Britain's attitudes may have been shaped by its imperial past, but it defines and pursues its interests like any other state

It is the quote that has launched a thousand articles. Dean Acheson's remark that 'Britain has lost an empire and not yet found a role' was made fifty years ago, in 1962. Ever since, it has been held up as a uniquely pithy summary of the Great British foreign policy dilemma.

If, as seems likely, the UK is about to enter another agonised debate about its relationship with the European Union, the Acheson quote is bound to be rolled out yet again.

In Brussels, Britain's coolness towards the European project is often attributed to some form of post-imperial delusion. 'The British still think they are a great power', so it is said, 'that is why they behave in this peculiar way.' At some point, somebody will add sagely, that Britain's 'special relationship' with the United States is not all it's cracked up to be. And, as for the Commonwealth ... don't even get them started.

But the idea that Britain is uniquely loaded down by historical baggage does not make much sense in a European context. German foreign policy is clearly more profoundly shaped by the history of the 20th century. For their own historical reasons -- France, Spain, Italy and Poland -- also have reasons to be deeply attached to the idea of the European integration. For France, Europe has been the obvious solution to the threat of superior German power; for Italy, the EU has offered an attractive alternative to a dysfunctional Italian state; for Spain, it promised an end to the isolation and backwardness of the Franco era; for Poland, membership ended the era when their nation was on the wrong side of a wall dividing the continent.

Naturally enough, Britain's history also shapes its attitude to the European project. But that history amounts to much more than post-imperial nostalgia. Like France, Germany and Poland, Britain's attitudes to the world have been moulded by the memories of the Second World War. But, for the British, the morals drawn from 1939–45 were rather different from those of their neighbours. They include a lingering suspicion of European politics -- and a certain pride in the notion that Britain can go it alone, if necessary.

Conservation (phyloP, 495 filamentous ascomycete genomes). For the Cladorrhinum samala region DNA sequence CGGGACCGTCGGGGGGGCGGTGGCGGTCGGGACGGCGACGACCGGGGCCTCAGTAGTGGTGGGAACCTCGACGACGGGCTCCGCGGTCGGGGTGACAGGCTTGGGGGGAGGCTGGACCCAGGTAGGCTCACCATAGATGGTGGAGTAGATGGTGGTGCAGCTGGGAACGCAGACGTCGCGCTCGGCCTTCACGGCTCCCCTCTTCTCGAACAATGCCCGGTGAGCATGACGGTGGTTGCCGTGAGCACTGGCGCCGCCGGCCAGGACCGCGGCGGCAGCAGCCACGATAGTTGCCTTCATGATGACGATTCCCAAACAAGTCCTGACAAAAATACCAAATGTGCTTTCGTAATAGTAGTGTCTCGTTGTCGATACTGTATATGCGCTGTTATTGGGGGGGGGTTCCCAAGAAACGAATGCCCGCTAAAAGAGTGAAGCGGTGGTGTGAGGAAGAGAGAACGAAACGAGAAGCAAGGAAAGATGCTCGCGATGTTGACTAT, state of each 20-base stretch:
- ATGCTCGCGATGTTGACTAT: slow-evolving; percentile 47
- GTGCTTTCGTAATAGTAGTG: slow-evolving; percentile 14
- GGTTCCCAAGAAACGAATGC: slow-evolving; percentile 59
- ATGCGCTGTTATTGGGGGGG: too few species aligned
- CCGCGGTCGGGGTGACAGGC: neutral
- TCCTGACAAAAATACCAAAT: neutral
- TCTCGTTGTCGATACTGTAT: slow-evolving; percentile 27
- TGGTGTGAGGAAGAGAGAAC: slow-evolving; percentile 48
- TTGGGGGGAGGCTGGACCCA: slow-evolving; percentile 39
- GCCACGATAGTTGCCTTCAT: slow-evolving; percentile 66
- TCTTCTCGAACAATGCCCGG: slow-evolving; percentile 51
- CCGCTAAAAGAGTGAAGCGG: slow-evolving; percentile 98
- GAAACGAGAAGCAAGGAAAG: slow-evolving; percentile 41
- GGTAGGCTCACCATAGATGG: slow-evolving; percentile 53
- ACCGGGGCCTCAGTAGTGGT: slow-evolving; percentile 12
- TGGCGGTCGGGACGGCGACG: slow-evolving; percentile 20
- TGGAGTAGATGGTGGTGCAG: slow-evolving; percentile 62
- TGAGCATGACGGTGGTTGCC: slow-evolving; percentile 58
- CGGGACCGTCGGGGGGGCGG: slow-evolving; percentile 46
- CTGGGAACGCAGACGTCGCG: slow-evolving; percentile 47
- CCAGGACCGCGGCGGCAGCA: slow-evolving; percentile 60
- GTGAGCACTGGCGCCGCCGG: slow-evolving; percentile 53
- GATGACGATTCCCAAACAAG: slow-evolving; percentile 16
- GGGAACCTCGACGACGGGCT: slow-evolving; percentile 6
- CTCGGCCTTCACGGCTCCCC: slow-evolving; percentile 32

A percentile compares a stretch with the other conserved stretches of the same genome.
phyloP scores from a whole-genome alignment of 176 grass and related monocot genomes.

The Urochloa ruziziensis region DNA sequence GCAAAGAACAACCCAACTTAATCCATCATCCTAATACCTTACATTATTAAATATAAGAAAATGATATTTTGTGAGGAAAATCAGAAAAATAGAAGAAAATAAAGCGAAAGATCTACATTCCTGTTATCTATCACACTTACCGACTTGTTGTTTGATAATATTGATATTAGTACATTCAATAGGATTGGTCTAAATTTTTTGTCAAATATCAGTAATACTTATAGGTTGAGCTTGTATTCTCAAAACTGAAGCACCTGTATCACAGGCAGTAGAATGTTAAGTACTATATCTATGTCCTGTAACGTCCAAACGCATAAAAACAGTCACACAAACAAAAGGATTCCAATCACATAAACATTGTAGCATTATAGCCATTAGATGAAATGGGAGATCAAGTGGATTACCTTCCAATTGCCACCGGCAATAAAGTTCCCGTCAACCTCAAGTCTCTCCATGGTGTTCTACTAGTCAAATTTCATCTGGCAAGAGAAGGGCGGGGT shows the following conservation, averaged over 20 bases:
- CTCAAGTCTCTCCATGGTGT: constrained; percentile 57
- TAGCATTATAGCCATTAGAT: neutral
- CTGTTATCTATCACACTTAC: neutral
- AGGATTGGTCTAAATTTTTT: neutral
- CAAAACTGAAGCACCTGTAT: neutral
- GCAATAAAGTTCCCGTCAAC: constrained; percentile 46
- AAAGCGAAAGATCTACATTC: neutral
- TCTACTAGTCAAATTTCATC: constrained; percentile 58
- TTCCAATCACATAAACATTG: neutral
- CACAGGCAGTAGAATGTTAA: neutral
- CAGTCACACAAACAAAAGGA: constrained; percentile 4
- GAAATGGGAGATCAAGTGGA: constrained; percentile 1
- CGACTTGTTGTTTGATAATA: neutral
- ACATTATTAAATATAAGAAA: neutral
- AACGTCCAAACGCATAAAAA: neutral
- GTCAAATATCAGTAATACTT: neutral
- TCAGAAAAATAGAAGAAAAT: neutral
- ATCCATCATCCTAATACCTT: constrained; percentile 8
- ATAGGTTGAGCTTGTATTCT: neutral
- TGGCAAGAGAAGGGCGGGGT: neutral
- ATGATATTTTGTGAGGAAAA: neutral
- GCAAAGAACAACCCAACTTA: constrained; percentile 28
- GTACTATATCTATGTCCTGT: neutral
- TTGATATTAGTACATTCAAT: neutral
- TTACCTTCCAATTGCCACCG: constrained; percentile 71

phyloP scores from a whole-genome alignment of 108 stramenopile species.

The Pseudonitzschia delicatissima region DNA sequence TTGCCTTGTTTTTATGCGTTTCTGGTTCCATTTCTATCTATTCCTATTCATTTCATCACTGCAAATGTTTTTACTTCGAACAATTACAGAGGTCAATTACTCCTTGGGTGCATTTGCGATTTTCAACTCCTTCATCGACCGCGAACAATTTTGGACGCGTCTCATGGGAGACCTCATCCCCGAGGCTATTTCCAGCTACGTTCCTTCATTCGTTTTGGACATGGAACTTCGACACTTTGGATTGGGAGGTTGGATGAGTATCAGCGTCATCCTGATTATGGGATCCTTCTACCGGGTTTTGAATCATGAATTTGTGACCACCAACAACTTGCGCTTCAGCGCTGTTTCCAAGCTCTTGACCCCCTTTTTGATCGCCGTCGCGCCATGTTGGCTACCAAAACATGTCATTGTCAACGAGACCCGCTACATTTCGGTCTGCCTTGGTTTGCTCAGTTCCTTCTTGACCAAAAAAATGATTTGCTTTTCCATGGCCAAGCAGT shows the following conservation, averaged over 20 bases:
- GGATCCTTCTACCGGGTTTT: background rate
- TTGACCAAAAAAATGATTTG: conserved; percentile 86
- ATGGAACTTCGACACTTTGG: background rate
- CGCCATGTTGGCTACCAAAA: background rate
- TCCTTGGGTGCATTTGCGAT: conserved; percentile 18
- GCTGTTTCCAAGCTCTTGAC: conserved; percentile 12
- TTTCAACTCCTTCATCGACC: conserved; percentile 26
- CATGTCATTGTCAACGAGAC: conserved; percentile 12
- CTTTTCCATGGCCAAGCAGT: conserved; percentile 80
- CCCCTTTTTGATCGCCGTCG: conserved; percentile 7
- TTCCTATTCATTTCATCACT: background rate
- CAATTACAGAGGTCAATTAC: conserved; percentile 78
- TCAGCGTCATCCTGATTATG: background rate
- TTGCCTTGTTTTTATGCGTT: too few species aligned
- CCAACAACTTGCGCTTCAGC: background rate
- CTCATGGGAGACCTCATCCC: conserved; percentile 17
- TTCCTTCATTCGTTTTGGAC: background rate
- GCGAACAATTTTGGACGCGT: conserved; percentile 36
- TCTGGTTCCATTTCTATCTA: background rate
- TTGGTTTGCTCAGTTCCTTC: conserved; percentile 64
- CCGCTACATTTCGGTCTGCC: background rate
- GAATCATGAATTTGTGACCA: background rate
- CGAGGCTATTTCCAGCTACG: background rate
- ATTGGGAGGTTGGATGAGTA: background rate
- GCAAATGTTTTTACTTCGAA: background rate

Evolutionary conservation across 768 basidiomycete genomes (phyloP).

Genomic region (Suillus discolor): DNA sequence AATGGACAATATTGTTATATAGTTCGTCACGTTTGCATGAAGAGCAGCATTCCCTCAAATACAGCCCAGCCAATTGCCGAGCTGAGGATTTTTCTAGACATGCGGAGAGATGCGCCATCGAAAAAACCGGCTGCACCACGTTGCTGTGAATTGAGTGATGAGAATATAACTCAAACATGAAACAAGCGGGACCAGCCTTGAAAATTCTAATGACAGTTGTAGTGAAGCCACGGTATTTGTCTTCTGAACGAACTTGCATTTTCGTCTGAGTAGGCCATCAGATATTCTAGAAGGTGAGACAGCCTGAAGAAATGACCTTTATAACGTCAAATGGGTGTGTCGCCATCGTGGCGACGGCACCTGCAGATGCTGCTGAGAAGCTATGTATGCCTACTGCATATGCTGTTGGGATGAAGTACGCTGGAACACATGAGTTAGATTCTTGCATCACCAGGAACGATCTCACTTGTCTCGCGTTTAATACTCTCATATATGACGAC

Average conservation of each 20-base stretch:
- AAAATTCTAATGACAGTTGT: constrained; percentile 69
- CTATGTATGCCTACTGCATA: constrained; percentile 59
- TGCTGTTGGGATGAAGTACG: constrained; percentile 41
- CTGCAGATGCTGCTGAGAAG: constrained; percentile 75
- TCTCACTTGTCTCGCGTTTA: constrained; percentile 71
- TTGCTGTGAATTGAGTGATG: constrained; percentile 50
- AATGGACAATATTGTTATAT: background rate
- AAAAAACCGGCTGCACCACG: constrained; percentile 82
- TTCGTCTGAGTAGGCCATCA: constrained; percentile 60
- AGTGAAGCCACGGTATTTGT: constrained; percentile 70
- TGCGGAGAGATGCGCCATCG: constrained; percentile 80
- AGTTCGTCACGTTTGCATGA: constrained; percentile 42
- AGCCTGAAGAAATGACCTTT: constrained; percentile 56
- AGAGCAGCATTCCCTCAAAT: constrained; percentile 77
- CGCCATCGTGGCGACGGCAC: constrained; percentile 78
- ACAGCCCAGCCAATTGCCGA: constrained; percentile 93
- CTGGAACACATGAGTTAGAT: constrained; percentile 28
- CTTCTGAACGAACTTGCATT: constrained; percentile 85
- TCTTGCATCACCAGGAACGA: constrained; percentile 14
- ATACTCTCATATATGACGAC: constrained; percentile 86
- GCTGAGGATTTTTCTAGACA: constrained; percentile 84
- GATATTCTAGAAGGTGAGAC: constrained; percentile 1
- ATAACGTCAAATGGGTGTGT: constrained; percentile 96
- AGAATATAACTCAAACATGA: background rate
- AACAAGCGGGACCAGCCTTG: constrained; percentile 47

For Britain, the Houses of Parliament are both the symbol and basis of national democracy. The story of Parliament's struggle for sovereignty is a central part of the country's history. As a result, Britain has found the idea of making the decisions of Parliament subordinate to European law unusually difficult.

There is, however, little evidence of post-imperial nostalgia among the British public. The history of the Empire is not much taught in schools -- perhaps because it is embarrassingly ambiguous, unlike the story of Britain standing alone in 1940.

One legacy of empire, however, is that there are English-speaking nations all over the world. But the British tendency to look to the 'Anglosphere' is more than a mere nostalgic reflex. The 'English-speaking world' is a genuine cultural and political phenomenon -- with ramifications that affect business, finance, immigration, diplomacy and intelligence-sharing. It remains a fact, for example, that intelligence co-operation between the US, Britain, Australia, Canada and New Zealand has a depth, and a level of mutual trust, that is not yet replicated within Europe.

This British tendency to look towards the English-speaking world, as well as across the Channel, can be dismissed as mere nostalgia for the days of Empire. But that misses the point. The existence of an 'Anglosphere' enlarges Britain's foreign policy options. Sometimes, as during the Iraq war, it also creates difficult choices and dilemmas. But it certainly ensures that there is a distinctive British approach to the world that is different from those of its European partners.

It is true that British diplomacy still reflects a determination to hang on to some of the totems of great power status -- in particular permanent membership of the UN Security Council, nuclear weapons and a military that is capable of fighting overseas. An uncharitable interpretation would be that this sort of behaviour reflects the continuing truth of Acheson's dictum. A more realistic view might simply be that Britain is behaving as most nation states normally do -- trying to maximize its power and influence, by using all the instruments at its disposal.

The unglamorous truth is that Britain is neither a great power, nor a post-imperial basket case. It is a nation that attempts to define its interests and then pursue them -- much as other nations do, all over the world.


Gideon Rachman is chief foreign affairs columnist for the Financial Times


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